Happy 90th Birthday, Your Majesty!

Credit : Lulu Kyriacou

Thursday 21 April - 03h58 | Lulu Kyriacou

Happy 90th Birthday, Your Majesty!

Today we would like to wish a Happy Birthday to Her Majesty, The Queen, who is celebrating her 90th year. One of the world's most devoted horsewomen, she has been part of many equestrian  sporting moments during her life so far.

 - Happy 90th Birthday, Your Majesty!

HM The Queen, riding Burmese, inspects the troops at the Trooping the Colour ceremony

Her Majesty still rides regularly, usually mounted these days on one of the Fell ponies which she breeds herself. In addition to riding horses, the Royal Stud at Sandringham houses m0st of her racing broodmares producing the racehorses with whom she has enjoyed many successes. Last year,  she took a break from her summer holiday in Balmoral to present the prizes at the European Eventing Championships at Blair Castle and in 2009 gave permission for the European Showjumping Champonships to be held in the grounds of Windsor Castle, which is also the venue  for the annual Royal Windsor Horse Show, which this year will be featuring a special evening pageant in her honour.  Her Majesty is such a keen horsewoman, that even when shots were fired during the Trooping the Colour ceremony in 1981, she did not stop riding her charger at the annual event until her beloved Burmese was retired four years later.

A Sporting Life

A Sporting Life - Happy 90th Birthday, Your Majesty!

HM The Queen with Princess Anne and Doublet

Although the Queen's official duties prevented her from riding competitively herself, her daughter, Anne, The Princess Royal, won the European Eventing Championships at Burghley in 1971 riding Doublet, a horse owned by her mother, The Princess Royal, then Princess Anne, subsequently represented Great Britain at the Olympics in 1976. The Queen's grandaughter, Zara first of all matched her mother's acheivement by winning the European Championships on Toytown and then went one better by adding a the 2006 World Championships as well. In addtion to her famous daughter and grandaughter, Her Majesty has had other eventing connections, owing championship horses such as Capt Mark Phillips Badminton winning ride Columbus, who his rider also famously jumped round the Grand National  course before the race one year.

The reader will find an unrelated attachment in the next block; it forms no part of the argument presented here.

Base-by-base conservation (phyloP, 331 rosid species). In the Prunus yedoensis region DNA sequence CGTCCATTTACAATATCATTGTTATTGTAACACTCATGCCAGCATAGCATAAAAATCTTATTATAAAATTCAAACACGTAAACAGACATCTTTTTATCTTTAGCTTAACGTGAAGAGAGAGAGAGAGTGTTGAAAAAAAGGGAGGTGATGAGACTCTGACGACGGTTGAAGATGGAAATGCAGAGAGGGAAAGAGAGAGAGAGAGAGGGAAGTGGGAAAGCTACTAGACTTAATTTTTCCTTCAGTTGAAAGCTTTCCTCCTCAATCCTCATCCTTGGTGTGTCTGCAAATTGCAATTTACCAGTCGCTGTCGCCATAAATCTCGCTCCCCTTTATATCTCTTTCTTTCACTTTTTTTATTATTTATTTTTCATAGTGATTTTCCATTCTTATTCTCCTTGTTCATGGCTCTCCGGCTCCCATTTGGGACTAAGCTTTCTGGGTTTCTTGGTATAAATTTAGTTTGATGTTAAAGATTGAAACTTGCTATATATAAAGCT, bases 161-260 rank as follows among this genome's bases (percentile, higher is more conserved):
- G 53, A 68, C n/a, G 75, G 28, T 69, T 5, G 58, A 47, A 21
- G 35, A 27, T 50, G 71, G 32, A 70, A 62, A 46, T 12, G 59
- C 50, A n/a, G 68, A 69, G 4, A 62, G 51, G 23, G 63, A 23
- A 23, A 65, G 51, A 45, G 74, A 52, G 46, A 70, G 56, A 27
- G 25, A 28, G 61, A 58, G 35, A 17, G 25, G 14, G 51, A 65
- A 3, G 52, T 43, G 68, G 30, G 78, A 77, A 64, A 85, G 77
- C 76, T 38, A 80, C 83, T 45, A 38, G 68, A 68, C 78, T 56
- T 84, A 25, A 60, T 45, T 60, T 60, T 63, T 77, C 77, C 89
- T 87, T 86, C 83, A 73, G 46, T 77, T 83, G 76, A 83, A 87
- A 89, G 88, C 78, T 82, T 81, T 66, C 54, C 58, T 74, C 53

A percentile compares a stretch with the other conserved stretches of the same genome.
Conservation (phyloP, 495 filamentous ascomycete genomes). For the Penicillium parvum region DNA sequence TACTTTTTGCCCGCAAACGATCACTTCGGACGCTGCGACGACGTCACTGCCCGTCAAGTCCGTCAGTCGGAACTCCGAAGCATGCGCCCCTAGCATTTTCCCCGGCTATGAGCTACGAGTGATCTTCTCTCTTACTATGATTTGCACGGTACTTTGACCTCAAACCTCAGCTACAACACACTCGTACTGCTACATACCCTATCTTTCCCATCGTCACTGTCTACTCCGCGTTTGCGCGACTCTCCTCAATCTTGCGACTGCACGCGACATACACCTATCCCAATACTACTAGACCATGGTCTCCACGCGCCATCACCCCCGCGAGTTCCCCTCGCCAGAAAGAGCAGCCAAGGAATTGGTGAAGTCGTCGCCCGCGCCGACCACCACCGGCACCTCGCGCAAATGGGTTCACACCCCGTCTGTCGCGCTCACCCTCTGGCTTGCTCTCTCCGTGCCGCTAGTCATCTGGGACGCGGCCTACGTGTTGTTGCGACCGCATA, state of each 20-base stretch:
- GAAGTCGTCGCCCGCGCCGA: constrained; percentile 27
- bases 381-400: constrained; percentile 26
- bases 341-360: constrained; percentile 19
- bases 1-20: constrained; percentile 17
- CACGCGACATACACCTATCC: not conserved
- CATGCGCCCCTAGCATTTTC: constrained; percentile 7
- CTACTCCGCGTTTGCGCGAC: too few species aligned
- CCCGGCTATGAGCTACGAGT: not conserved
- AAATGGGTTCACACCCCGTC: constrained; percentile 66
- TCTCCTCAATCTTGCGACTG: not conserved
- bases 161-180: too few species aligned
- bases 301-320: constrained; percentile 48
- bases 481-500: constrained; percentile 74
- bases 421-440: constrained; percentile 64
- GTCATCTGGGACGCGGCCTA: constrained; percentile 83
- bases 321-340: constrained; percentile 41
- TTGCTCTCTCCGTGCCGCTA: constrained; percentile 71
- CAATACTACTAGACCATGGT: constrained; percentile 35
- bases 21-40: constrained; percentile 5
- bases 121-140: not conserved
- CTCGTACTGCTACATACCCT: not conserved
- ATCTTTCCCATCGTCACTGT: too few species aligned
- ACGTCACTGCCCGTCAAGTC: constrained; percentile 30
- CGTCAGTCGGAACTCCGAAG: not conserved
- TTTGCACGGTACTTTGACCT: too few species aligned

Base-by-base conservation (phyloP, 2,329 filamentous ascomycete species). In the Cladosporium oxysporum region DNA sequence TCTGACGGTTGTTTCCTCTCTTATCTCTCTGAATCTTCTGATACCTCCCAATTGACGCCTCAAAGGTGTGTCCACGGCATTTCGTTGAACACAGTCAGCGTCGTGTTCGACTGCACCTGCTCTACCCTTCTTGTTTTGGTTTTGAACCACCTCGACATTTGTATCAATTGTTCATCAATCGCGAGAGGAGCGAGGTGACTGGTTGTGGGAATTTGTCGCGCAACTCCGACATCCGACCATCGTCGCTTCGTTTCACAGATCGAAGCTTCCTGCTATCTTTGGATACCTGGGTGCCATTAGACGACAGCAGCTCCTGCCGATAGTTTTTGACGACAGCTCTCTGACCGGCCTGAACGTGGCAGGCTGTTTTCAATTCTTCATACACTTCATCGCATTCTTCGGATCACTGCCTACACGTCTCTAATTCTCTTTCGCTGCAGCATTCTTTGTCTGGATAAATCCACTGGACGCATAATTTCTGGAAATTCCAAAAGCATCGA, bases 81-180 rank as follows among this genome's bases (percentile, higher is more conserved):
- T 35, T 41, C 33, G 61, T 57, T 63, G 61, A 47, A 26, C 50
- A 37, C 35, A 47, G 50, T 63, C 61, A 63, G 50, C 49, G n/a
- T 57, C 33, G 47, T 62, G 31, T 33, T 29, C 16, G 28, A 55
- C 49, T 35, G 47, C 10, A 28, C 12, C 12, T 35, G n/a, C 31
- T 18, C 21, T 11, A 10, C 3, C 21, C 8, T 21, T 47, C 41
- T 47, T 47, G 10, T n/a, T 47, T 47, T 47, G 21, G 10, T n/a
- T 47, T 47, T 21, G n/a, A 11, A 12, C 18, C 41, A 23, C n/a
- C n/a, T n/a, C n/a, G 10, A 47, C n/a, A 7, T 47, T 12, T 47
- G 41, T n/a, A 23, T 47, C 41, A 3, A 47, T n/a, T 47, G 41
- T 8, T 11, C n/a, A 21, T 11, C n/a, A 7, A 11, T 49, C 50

Classic Success In England and France

Classic Success In England and France - Happy 90th Birthday, Your Majesty!

HM The Queen with Dunfermline after her Oaks win.

Although, the Queen seems to love horses of every kind, it is possibly her racehorses for whom she is most well known. In the year of her coronation, she narrowly failed to win the Derby when her flashy chestnut Aureole was just beaten by Pinza. Since then she has bred several notable winners, three of which were fillies. The first of these was Highclere, who after having won 1000 Guineas at Newmarket was rerouted to France for the Prix Vermeille (French Oaks) because it was thought the course would suit her better. She won, in "scenes of chaos" according to her trainer, because the French seemed almost as pleased as the British that she had won. Highclere was just as prolific in the paddocks, although some of her offspring were sold, one of which was Height of Fashion, mother of champion Derby winner Nashwan.
It was probably fitting that in her Silver Jubilee year, the Queen's colours were carried by a horse that was almost as adored by the public as her owner. Dunfermaline won her first race as three year old but was not favourite for the English Oaks. Despite that she won easily and then went to Doncaster for the St Leger where she gave Her Majesty a second classic when she won. She became the only horse to beat subsequent dual Arc de Triomphe winner Alleged during that race.
Although in recent years, the Queen's racehorses have struggled to compete with the sheer numbers owned by the Arab owners who dominate the sport, she has still had success and in 2013, Her Majesty became the first reigning monarch (in over 200 years) to win the Ascot Gold Cup with another filly, this time called Estimate, to more scenes of hysteria at the normally more sedate Royal Ascot meeting.

Further reading...